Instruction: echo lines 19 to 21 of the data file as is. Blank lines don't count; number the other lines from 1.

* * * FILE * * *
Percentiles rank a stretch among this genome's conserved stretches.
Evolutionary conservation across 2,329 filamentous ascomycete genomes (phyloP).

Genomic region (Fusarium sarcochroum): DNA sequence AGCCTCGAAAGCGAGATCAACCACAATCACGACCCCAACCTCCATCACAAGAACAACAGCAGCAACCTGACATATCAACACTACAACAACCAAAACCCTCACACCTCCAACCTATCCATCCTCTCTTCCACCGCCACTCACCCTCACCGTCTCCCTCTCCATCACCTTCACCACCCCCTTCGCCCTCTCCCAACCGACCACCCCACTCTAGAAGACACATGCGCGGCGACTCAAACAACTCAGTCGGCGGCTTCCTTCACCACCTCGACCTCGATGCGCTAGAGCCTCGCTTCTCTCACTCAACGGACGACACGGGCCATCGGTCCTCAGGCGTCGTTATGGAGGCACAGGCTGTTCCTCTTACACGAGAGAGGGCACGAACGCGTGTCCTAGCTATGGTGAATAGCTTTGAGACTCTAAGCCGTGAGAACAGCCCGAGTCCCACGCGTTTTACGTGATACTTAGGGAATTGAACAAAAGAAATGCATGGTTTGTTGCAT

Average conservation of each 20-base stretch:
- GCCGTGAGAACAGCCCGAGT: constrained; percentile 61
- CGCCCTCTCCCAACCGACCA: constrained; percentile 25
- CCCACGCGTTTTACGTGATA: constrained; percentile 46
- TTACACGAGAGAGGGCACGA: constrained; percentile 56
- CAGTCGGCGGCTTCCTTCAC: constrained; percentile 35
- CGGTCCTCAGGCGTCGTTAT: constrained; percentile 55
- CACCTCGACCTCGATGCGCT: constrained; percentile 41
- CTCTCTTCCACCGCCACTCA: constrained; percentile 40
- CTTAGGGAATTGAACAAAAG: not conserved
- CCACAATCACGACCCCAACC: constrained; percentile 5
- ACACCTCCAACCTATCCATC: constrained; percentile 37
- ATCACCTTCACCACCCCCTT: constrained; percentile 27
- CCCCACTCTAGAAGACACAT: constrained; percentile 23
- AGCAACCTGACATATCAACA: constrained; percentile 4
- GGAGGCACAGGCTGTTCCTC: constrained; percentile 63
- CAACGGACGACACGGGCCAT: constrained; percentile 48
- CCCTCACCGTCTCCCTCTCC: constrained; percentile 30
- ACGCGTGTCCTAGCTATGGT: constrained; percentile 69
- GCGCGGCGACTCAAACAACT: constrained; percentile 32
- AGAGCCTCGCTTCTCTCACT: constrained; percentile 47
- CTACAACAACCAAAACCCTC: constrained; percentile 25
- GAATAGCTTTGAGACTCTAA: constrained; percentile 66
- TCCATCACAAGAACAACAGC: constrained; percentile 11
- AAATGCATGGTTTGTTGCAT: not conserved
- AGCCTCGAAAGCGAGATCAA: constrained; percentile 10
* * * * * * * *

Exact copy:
- GGAGGCACAGGCTGTTCCTC: constrained; percentile 63
- CAACGGACGACACGGGCCAT: constrained; percentile 48
- CCCTCACCGTCTCCCTCTCC: constrained; percentile 30